This past Sunday’s New York Times triggered a flashback for me with a story (in the Styles section, no less) titled: The iPhone Gold Rush. I was around for the first Internet boom and keep seeing parallels between the current mobile web feeding frenzy and what happened back in the late ’90’s. A couple of examples (and I’d love to hear more from anyone out there):
- Apps = Websites. In Web 1.0, the website was the unit of currency; today it’s iPhone apps. Tech-savvy folks build them, early adopters share and collect them, and businesses pop up to help both groups play their role more effectively.
- Build / Ship Friction Falls. The first days of the Web was a hand-coder’s world, with virtually no packaged software or developer toolkits available for what was then a tiny market. As the economic potential of the market became apparent, new services and software players emerged with the net effect of driving barriers to entry toward zero.
- Distribution Friction Rises. As the number of / diversity of available websites exploded, progressive layers of discovery tools emerged and failed, only to be replaced by the next-most scalable solution: from volunteer / amateur directories (e.g., DMOZ) to commercial directories (e.g., Yahoo) to search (e.g., AltaVista, Google), to ??.
- Brands Rush In. In the late ’90s it suddenly dawned on a broad swath of incumbent brands (retailers, manufacturers, etc.) that their customers were looking for them online. To anyone in the Web application development business (as I was at the time), customers were everywhere and billing rates were whatever the market could bear. I haven’t yet seen the flood of brands hit the iPhone, but early adopters are there and I’ll be very surprised if the same cycle doesn’t play out here.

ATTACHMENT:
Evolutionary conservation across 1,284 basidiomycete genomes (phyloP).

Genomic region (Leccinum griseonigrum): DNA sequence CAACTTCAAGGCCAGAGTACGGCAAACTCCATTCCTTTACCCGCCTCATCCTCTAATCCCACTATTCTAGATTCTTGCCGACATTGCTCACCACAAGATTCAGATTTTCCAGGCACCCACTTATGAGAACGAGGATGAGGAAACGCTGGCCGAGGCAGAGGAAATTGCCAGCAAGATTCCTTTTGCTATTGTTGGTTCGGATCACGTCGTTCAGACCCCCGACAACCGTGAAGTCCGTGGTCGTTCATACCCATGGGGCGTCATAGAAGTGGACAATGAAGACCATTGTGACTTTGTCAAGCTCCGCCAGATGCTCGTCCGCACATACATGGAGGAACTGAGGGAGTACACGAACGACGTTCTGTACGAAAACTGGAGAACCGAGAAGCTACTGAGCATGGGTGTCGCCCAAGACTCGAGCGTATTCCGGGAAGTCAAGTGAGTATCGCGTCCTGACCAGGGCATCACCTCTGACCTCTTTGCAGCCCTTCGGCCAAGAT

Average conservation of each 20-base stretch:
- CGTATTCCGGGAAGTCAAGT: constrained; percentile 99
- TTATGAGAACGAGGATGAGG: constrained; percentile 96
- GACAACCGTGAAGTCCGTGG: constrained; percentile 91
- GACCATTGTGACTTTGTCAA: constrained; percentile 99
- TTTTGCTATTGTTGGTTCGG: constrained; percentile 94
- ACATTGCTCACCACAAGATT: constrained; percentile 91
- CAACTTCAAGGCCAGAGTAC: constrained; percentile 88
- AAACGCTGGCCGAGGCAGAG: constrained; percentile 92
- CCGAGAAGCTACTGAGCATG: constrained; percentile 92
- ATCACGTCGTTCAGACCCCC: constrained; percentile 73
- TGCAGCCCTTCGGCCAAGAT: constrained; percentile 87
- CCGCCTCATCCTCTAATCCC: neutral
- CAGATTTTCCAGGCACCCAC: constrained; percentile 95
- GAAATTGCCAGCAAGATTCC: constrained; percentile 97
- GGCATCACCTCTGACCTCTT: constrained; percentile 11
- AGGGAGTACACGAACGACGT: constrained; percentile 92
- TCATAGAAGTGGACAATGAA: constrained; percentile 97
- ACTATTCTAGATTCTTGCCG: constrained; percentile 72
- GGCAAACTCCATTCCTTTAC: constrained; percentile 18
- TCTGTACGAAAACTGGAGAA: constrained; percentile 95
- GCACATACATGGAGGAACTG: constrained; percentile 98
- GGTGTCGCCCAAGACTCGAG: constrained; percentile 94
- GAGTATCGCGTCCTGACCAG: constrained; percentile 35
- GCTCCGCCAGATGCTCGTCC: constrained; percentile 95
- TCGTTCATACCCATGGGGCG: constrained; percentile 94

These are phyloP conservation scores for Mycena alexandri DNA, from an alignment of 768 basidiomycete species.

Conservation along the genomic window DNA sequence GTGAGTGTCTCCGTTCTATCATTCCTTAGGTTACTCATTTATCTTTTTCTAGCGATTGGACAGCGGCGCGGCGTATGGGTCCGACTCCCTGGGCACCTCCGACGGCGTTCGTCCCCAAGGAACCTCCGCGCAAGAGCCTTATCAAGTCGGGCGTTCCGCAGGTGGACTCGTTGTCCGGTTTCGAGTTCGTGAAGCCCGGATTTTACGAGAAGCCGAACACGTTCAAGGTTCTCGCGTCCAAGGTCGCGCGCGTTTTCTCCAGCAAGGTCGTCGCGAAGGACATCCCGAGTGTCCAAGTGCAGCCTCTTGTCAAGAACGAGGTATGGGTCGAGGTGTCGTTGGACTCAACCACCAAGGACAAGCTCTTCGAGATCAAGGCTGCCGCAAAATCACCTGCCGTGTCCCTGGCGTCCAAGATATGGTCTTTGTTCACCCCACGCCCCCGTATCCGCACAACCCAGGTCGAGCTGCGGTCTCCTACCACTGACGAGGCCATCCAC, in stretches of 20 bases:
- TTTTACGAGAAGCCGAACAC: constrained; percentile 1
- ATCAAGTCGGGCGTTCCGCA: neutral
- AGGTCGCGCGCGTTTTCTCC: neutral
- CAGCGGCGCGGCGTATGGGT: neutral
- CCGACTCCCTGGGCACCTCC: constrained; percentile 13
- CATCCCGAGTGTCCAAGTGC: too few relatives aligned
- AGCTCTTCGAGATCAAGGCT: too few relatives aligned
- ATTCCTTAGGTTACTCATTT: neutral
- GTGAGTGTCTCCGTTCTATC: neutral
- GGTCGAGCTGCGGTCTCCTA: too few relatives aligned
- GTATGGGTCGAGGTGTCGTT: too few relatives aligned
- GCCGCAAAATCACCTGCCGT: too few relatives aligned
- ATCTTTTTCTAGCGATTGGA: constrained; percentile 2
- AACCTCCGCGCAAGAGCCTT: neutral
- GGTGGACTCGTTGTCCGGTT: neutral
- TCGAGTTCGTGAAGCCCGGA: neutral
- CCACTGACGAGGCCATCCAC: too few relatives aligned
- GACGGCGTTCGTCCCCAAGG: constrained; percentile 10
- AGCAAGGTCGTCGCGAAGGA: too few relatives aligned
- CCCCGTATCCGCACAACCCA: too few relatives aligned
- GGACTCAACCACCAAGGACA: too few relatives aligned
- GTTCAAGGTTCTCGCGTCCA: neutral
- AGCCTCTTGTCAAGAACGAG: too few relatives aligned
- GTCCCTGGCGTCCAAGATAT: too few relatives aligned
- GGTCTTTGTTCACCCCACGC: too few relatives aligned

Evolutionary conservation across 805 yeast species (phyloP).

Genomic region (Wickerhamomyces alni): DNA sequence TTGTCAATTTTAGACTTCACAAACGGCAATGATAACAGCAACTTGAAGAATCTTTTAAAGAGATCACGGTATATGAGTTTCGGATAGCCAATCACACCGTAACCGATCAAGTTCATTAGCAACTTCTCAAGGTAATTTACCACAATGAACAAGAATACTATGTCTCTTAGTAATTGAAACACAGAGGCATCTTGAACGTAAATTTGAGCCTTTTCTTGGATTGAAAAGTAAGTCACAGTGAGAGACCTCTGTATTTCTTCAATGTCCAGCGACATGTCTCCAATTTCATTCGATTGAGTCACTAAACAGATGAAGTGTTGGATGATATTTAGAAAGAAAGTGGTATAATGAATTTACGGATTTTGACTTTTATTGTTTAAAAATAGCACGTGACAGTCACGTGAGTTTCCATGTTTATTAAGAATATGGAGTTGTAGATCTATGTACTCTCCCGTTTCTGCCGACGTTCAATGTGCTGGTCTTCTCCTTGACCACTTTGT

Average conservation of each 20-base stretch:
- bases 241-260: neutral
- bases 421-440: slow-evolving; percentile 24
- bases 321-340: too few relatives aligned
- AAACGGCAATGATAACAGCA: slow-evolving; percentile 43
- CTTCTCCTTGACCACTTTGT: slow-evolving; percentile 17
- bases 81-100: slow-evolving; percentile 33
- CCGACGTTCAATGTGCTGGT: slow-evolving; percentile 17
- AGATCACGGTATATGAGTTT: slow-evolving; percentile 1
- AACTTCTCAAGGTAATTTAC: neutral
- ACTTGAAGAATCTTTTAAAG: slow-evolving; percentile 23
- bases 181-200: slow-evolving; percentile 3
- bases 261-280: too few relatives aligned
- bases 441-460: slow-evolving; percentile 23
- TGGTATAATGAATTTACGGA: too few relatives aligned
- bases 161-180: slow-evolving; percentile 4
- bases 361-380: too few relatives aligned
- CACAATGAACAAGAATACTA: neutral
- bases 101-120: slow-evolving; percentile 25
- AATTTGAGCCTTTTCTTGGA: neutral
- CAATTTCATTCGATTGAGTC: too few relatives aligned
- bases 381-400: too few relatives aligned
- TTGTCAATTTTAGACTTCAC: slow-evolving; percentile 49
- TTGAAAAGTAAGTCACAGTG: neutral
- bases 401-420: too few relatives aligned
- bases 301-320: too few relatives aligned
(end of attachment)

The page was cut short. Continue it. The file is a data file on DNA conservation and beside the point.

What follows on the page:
- Customer Acquisition is The Hard Part. Google is a great business precisely because the Web is such a sprawling mess. There are too many websites chasing the same customers’ attention for anyone to decisively “win” online, so the business that controls the firehose of customer demand can extract maximum rents for pointing it in a specific direction.
Right now the App Store holds that slot for the mobile Web, but Apple is a deeply conflicted party (Google’s bright line separation between discovery – search – and promotion – ads – is at the heart of their continued dominance in Web search) and developer frustration at Apple’s many-headed role is growing daily.
The analogy isn’t perfect, and the line between mobile apps and websites will continue to blur (as it has in the PC software vs. web applications world), but it’s fascinating to observe the parallels and try to pick the vectors worth betting on. I’m particularly interested to see how things change when all the competing smartphone platforms + app stores (e.g., Android, BlackBerry, Palm, Symbian, WinMo) come on line and the smartphone device footprint expands meaningfully beyond iPhone. Bring it on!